The Process

Every tree used in this process has come down due to storms or health/lifespan. Converting a tree to wood art preserves a piece of a majestic tree that otherwise would have disintegrated or burned for firewood. As you look through the galleries, pay special attention to the beauty of the grain and the “artwork” created by an assortment of creatures.

First I select a blank from the pile of log sections I have cut.  Selection depends on the type of bowl etc. you have in mind to turn. Step 5: The lathe picks up speed for shaping the outside. The final cut on the outside is done by making a shearing cut with a freshly sharpened 3/8″ gouge.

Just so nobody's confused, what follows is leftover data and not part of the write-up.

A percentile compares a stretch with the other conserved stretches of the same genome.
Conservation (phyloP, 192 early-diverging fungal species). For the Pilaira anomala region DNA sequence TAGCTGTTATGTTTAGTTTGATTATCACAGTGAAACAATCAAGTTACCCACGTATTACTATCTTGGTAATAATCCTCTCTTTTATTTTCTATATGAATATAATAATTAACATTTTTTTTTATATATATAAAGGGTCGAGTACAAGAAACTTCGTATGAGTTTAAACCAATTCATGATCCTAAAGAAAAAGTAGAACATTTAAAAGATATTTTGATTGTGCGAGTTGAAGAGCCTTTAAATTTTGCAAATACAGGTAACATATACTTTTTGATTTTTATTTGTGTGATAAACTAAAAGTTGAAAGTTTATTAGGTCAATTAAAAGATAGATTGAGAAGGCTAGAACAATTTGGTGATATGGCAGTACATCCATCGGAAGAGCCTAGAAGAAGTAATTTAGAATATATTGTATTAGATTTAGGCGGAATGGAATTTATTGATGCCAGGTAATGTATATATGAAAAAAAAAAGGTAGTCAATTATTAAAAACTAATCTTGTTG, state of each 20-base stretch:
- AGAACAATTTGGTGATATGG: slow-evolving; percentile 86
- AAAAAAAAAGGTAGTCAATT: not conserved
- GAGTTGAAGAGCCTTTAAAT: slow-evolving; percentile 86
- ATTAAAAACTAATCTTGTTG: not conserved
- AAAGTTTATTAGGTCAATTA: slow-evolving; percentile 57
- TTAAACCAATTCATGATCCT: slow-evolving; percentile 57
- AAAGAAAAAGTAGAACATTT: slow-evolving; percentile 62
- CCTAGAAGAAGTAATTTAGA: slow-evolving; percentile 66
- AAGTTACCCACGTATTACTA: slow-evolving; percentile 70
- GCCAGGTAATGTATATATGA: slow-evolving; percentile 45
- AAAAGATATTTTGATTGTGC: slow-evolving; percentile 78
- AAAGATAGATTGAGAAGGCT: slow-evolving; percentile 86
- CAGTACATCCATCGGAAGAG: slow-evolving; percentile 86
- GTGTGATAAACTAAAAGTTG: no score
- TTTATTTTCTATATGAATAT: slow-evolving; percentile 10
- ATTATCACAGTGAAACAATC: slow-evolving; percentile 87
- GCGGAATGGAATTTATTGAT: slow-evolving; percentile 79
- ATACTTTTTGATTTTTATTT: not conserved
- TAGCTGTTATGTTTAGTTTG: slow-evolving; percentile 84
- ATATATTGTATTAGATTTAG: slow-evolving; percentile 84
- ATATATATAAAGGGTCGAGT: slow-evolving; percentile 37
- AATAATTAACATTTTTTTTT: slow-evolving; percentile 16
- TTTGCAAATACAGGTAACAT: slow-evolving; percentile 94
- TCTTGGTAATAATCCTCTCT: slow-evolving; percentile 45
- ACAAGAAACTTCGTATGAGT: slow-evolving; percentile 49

Next, I attach a wooden template and mark the wood with chalk to get an outline of the general shape. I then use a chainsaw to cut off excess wood for initial shaping. Step 6: The inside shape is then cut out to match the outside shape to a thickness of about 3/16″.
Step 3: I mount a face plate to the bottom which allows me to mount it to the lathe. Step 7: Once sufficiently dry, the wood art goes through a series of sanding from 80 to 600 grit.
Step 4: Spinning the lathe slowly, I shape the outside using a 1/2″ – 3/4″ bowl gouge. This is called “roughing”. Step 8: The final stage involves applying a finish and buffing to a smooth surface.